I’ll continue by saying that I’ve tested and tried many DAWs, mostly Cubase, Audacity, FL studio, LogicProX, REAPER, Hydrodgen, and LMMS. I’ve poked at a few others, such as ProTools, but I’ve really dug into those mentioned in depth. I would say that I didn’t like ProTools or Cubase. ProTools was lame for many reasons, mainly because they are overly priced and SUPER proprietary, and I just didn’t see a reason to use it at all when compared to what else is out there.

    In my opinion (that nobody cares about because nobody knows me), Logic Pro X is “best” DAW out there, and I say that in terms of quality of plugins and samples that are available, capability, and value. You get ALOT for 200$, and it’s not just the relatively low cost, the sample qualities are nearly unmatched, and though it’s a bit hard to figure out certain functionality at first, it makes sense once you learn how features work. Things may change down the road… but LogicProX is the best right now. As one example for, if you compare to FL studio for cost alone… you will pay over 700$ to get all the features, that doesn’t even touch the features that are available on LogicProX, not to mention the $500+ price difference, and FL studio can’t touch the general DAW capability of LogicProX anyways, though it’s better for quickly making electronic beats. ***also, with FL studio, you get all future versions and updates if you buy it once, you will have to buy each version of LogicPro, though they hardly EVER have new versions, so that’s not really a factor, and you obviously get all future updates on LogicProX, so their is nothing more to buy after the initial $200.

    If you don’t use a Mac, get REAPER! It’s amazing. It’s solid, reliable, free to use with 100% functionality (but donate the 60$ to be nice!), and the ONLY thing it lacks are very high quality samples. For mixing and editing, it’s king on Windows, and I compare that to ProTools and Cubase for ease-of-use and workflow. If you want to start adding samples and use piano-roll editing, that’s where it lacks in quality. If you want to tie a drum machine to it, then Hydrogen is THE BEST DRUM EDITOR OUT THERE…and it’s free… it does NOT have good sound samples, but for creating the MIDI patterns, panning/mixing them, etc… the workflow cannot be beat. I wish LogicProX would build a MIDI drum editor exactly like Hydrogen. From Hydrogen, you can simply export the MIDI file to any DAW (such as REAPER), and apply your samples or instrument or whatever to it, so if you want to sound professional, us it only for the super easy workflow and excellent pattern organization. If you are happy with the sound samples that are available in Hydrogen, then you can always export them as an audio file…and that may work for you depending on the sound you’re going for, I just don’t think they sound very “realistic”, but music is relative and people may want those sounds. To be fair, programs like Hydrogen and LMMS are community-driven, so the samples are created for free by enthusiasts… some sound great, most sound very low quality. It will take alot of your time to sort through the crap, or you have to spend lots of time making your own samples. LMMS is the best free comparison to FL studio, and the samples are “OK”… but it takes some work to figure it out, so keep the wiki/handbook up for searching how to do functionality. I would REALLY recommend just buying FL studio, though. The samples that are readily available in LogicProX and FLstudio are AWESOME, and they are ready to go, so it’s worth the money to save you crazy amounts of time that you would spend filtering through “free” samples to find good stuff, or making your own, which is not worth it when you can quickly find an excellent paid sample and quickly manipulate it to make it unique for yourself.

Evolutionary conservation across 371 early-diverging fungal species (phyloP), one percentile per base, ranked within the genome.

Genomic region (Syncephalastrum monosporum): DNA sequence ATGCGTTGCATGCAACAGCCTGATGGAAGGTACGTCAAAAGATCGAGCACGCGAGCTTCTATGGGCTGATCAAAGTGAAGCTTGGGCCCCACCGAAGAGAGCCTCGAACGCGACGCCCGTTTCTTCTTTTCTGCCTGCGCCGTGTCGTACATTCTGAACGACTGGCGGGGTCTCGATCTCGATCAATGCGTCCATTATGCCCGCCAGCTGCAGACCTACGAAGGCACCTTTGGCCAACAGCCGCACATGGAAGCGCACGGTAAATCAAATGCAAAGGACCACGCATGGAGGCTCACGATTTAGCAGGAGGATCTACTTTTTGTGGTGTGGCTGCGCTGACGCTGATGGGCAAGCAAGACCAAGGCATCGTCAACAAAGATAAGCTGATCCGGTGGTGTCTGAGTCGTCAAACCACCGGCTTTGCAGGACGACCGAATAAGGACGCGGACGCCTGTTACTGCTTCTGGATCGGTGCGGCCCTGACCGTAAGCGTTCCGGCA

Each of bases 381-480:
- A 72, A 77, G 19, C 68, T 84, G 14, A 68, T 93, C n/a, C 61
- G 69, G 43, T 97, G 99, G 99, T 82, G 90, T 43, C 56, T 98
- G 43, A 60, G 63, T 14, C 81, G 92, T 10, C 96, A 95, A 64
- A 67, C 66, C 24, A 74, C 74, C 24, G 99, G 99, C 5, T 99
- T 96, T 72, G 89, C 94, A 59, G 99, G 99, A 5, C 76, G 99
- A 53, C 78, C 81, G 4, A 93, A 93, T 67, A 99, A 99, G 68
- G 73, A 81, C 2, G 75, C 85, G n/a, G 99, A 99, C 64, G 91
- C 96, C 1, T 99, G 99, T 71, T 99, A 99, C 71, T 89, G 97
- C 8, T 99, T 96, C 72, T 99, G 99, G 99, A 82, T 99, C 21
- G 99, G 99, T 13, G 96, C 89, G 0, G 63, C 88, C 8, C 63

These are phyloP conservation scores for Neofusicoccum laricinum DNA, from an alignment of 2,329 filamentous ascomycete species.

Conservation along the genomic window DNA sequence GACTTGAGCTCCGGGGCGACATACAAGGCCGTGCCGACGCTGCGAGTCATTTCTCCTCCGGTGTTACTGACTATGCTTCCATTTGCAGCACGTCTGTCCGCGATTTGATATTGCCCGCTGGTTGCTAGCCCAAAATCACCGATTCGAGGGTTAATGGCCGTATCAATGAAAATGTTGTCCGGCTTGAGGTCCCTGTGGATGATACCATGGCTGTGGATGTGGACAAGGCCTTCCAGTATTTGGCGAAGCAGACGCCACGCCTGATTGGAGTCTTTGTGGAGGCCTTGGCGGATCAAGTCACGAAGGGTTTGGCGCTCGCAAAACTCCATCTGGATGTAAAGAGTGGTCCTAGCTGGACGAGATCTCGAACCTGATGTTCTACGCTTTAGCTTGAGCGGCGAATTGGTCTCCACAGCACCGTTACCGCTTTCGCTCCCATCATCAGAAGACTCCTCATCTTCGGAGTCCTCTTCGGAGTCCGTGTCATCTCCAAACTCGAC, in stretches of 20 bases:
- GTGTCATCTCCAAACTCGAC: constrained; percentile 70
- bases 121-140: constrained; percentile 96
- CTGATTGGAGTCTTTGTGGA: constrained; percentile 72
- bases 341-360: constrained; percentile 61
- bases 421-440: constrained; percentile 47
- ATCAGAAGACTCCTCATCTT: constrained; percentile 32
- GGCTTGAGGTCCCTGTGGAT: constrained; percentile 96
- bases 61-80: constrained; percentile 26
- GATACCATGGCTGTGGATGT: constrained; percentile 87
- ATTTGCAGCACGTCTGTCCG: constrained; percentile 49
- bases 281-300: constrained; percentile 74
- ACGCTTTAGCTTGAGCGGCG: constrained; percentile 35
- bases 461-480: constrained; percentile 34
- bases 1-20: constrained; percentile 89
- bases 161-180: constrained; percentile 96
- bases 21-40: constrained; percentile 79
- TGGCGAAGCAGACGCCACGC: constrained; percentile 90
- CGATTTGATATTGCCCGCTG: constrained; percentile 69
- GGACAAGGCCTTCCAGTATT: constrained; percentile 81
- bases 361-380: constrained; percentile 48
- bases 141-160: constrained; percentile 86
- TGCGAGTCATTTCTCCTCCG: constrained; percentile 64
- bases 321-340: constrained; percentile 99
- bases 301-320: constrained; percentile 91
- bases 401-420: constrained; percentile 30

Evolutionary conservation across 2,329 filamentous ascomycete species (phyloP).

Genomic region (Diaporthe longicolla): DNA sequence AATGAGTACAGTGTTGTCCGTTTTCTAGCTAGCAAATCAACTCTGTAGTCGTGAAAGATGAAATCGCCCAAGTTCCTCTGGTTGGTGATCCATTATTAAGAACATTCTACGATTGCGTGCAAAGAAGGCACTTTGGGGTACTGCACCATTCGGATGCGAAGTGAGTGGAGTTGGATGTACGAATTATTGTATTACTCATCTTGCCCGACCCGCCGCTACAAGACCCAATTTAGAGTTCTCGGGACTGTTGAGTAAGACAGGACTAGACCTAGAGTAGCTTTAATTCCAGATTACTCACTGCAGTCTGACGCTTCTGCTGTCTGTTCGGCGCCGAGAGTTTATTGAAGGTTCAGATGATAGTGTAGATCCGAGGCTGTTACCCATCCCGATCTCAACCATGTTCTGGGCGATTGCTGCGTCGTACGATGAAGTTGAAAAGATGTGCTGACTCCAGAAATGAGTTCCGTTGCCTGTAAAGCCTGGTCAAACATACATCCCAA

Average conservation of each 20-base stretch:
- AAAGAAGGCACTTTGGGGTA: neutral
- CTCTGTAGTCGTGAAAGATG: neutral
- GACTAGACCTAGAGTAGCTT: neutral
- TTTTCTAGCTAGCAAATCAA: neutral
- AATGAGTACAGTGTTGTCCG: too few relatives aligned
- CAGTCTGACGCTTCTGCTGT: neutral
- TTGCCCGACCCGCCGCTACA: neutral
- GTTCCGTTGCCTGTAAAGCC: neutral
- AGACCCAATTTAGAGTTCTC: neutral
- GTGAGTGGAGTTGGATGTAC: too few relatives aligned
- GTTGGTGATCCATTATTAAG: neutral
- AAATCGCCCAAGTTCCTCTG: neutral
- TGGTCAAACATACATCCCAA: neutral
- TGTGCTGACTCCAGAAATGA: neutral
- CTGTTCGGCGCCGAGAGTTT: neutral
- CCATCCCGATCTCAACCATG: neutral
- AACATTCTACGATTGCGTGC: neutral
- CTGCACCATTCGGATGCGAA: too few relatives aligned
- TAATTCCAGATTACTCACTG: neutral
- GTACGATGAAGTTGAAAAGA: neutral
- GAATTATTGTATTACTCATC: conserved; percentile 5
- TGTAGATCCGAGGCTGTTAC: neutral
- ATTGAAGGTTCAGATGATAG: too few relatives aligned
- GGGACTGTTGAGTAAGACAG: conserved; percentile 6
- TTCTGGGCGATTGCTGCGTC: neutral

I could go on and on, but that would be another article, lol…. In short, to recap: Get LogicProX if can afford to buy a MacBookPro. If you don’t have or can’t get a MacBookPro, and you use Windows, get REAPER for your DAW, use Hydrogen to create your MIDI drum pattern/sequences, and buy FL studio to build electronic sounds and to get excellent sound samples. Or just use REAPER and FL studio if you don’t want another program in the chain and FLstudio works for your drum editing.

    Again, nobody knows me, but I DO know what I’m talking about, and maybe this ridiculously long comment will help somebody get some ideas to do some research, if they don’t want to take my word for it. : )

    me on
  • I’m really surprised there’s no mention of Cockos Reaper here. But along with Maschine I’d say it’s the best designed DAW by far with minimum CPU load and maximum functionality and its free to try out for 60 days. Pro Tools has a free version out as well now but it’s not as intuitive as Reaper but still pretty good.

    Suro Nakamichi on
  • No mention of Digital Performer? I’ve been making electronic music with it for over 2 decades now. It’s automation features are still the best of any DAW. For example sine, triangle, sawtooth automation drawing tools: and its snapshot automation features that can morph between user assigned plugin presets is an amazing sound design tool. As for beat making the pattern brush feature in the drum editor is still one of my favorites!

    Miah on